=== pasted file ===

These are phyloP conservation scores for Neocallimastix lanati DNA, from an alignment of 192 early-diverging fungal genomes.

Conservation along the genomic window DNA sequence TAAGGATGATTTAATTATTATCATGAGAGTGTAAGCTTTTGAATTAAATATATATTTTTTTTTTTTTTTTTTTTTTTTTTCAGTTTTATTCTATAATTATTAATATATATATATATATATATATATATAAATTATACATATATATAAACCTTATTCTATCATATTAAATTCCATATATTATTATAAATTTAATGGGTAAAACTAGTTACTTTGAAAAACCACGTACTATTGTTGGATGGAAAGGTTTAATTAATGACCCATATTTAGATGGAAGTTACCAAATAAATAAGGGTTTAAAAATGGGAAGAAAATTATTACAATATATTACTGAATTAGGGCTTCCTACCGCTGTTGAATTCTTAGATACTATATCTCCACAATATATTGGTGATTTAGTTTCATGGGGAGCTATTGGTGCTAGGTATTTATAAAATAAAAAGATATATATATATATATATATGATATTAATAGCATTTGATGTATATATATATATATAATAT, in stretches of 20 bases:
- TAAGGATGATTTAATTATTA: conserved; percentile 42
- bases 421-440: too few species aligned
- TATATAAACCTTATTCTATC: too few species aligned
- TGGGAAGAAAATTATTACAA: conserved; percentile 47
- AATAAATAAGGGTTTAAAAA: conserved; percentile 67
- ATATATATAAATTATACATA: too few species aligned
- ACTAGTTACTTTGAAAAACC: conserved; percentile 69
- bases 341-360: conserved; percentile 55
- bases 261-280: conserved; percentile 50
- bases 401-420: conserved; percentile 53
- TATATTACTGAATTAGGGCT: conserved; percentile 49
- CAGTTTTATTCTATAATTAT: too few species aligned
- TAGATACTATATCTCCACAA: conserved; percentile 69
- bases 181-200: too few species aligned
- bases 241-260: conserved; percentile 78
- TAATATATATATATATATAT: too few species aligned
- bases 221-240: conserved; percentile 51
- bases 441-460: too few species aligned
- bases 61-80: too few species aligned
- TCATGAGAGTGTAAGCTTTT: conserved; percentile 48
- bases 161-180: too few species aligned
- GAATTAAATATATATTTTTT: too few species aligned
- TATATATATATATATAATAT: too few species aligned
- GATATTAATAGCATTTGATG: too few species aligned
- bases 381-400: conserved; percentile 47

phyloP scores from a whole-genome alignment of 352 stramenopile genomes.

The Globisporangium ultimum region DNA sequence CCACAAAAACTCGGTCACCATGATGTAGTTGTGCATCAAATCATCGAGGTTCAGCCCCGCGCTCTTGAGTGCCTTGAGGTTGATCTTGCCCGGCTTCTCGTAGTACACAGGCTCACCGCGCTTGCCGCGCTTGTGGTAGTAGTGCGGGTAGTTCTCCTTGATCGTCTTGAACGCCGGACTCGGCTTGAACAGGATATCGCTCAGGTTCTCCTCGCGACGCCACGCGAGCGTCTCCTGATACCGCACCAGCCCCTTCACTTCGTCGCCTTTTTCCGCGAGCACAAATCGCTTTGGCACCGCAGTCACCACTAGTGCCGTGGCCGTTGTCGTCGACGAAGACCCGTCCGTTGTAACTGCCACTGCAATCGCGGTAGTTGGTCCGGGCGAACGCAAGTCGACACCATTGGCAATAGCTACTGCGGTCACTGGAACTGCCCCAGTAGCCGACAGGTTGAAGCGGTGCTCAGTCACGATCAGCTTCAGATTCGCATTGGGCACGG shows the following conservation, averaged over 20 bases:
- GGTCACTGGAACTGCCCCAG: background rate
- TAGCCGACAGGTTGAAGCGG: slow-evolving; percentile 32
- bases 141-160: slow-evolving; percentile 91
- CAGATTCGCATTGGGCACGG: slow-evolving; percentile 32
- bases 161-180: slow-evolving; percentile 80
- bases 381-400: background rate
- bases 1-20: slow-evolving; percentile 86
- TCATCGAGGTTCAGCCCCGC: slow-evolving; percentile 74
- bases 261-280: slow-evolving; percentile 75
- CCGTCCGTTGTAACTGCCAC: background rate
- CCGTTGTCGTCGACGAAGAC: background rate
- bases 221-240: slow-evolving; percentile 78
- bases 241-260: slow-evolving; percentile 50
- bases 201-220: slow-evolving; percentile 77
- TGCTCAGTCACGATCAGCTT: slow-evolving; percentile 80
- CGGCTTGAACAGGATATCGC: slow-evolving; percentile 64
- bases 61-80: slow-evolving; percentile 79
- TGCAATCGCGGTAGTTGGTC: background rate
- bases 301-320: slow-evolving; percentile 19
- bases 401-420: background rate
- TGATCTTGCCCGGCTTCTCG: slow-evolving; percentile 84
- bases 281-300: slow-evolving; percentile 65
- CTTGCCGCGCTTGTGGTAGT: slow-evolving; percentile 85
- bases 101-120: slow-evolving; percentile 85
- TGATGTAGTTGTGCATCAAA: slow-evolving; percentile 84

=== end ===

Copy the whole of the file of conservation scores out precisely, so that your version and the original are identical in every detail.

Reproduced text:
These are phyloP conservation scores for Neocallimastix lanati DNA, from an alignment of 192 early-diverging fungal genomes.

Conservation along the genomic window DNA sequence TAAGGATGATTTAATTATTATCATGAGAGTGTAAGCTTTTGAATTAAATATATATTTTTTTTTTTTTTTTTTTTTTTTTTCAGTTTTATTCTATAATTATTAATATATATATATATATATATATATATAAATTATACATATATATAAACCTTATTCTATCATATTAAATTCCATATATTATTATAAATTTAATGGGTAAAACTAGTTACTTTGAAAAACCACGTACTATTGTTGGATGGAAAGGTTTAATTAATGACCCATATTTAGATGGAAGTTACCAAATAAATAAGGGTTTAAAAATGGGAAGAAAATTATTACAATATATTACTGAATTAGGGCTTCCTACCGCTGTTGAATTCTTAGATACTATATCTCCACAATATATTGGTGATTTAGTTTCATGGGGAGCTATTGGTGCTAGGTATTTATAAAATAAAAAGATATATATATATATATATATGATATTAATAGCATTTGATGTATATATATATATATAATAT, in stretches of 20 bases:
- TAAGGATGATTTAATTATTA: conserved; percentile 42
- bases 421-440: too few species aligned
- TATATAAACCTTATTCTATC: too few species aligned
- TGGGAAGAAAATTATTACAA: conserved; percentile 47
- AATAAATAAGGGTTTAAAAA: conserved; percentile 67
- ATATATATAAATTATACATA: too few species aligned
- ACTAGTTACTTTGAAAAACC: conserved; percentile 69
- bases 341-360: conserved; percentile 55
- bases 261-280: conserved; percentile 50
- bases 401-420: conserved; percentile 53
- TATATTACTGAATTAGGGCT: conserved; percentile 49
- CAGTTTTATTCTATAATTAT: too few species aligned
- TAGATACTATATCTCCACAA: conserved; percentile 69
- bases 181-200: too few species aligned
- bases 241-260: conserved; percentile 78
- TAATATATATATATATATAT: too few species aligned
- bases 221-240: conserved; percentile 51
- bases 441-460: too few species aligned
- bases 61-80: too few species aligned
- TCATGAGAGTGTAAGCTTTT: conserved; percentile 48
- bases 161-180: too few species aligned
- GAATTAAATATATATTTTTT: too few species aligned
- TATATATATATATATAATAT: too few species aligned
- GATATTAATAGCATTTGATG: too few species aligned
- bases 381-400: conserved; percentile 47

phyloP scores from a whole-genome alignment of 352 stramenopile genomes.

The Globisporangium ultimum region DNA sequence CCACAAAAACTCGGTCACCATGATGTAGTTGTGCATCAAATCATCGAGGTTCAGCCCCGCGCTCTTGAGTGCCTTGAGGTTGATCTTGCCCGGCTTCTCGTAGTACACAGGCTCACCGCGCTTGCCGCGCTTGTGGTAGTAGTGCGGGTAGTTCTCCTTGATCGTCTTGAACGCCGGACTCGGCTTGAACAGGATATCGCTCAGGTTCTCCTCGCGACGCCACGCGAGCGTCTCCTGATACCGCACCAGCCCCTTCACTTCGTCGCCTTTTTCCGCGAGCACAAATCGCTTTGGCACCGCAGTCACCACTAGTGCCGTGGCCGTTGTCGTCGACGAAGACCCGTCCGTTGTAACTGCCACTGCAATCGCGGTAGTTGGTCCGGGCGAACGCAAGTCGACACCATTGGCAATAGCTACTGCGGTCACTGGAACTGCCCCAGTAGCCGACAGGTTGAAGCGGTGCTCAGTCACGATCAGCTTCAGATTCGCATTGGGCACGG shows the following conservation, averaged over 20 bases:
- GGTCACTGGAACTGCCCCAG: background rate
- TAGCCGACAGGTTGAAGCGG: slow-evolving; percentile 32
- bases 141-160: slow-evolving; percentile 91
- CAGATTCGCATTGGGCACGG: slow-evolving; percentile 32
- bases 161-180: slow-evolving; percentile 80
- bases 381-400: background rate
- bases 1-20: slow-evolving; percentile 86
- TCATCGAGGTTCAGCCCCGC: slow-evolving; percentile 74
- bases 261-280: slow-evolving; percentile 75
- CCGTCCGTTGTAACTGCCAC: background rate
- CCGTTGTCGTCGACGAAGAC: background rate
- bases 221-240: slow-evolving; percentile 78
- bases 241-260: slow-evolving; percentile 50
- bases 201-220: slow-evolving; percentile 77
- TGCTCAGTCACGATCAGCTT: slow-evolving; percentile 80
- CGGCTTGAACAGGATATCGC: slow-evolving; percentile 64
- bases 61-80: slow-evolving; percentile 79
- TGCAATCGCGGTAGTTGGTC: background rate
- bases 301-320: slow-evolving; percentile 19
- bases 401-420: background rate
- TGATCTTGCCCGGCTTCTCG: slow-evolving; percentile 84
- bases 281-300: slow-evolving; percentile 65
- CTTGCCGCGCTTGTGGTAGT: slow-evolving; percentile 85
- bases 101-120: slow-evolving; percentile 85
- TGATGTAGTTGTGCATCAAA: slow-evolving; percentile 84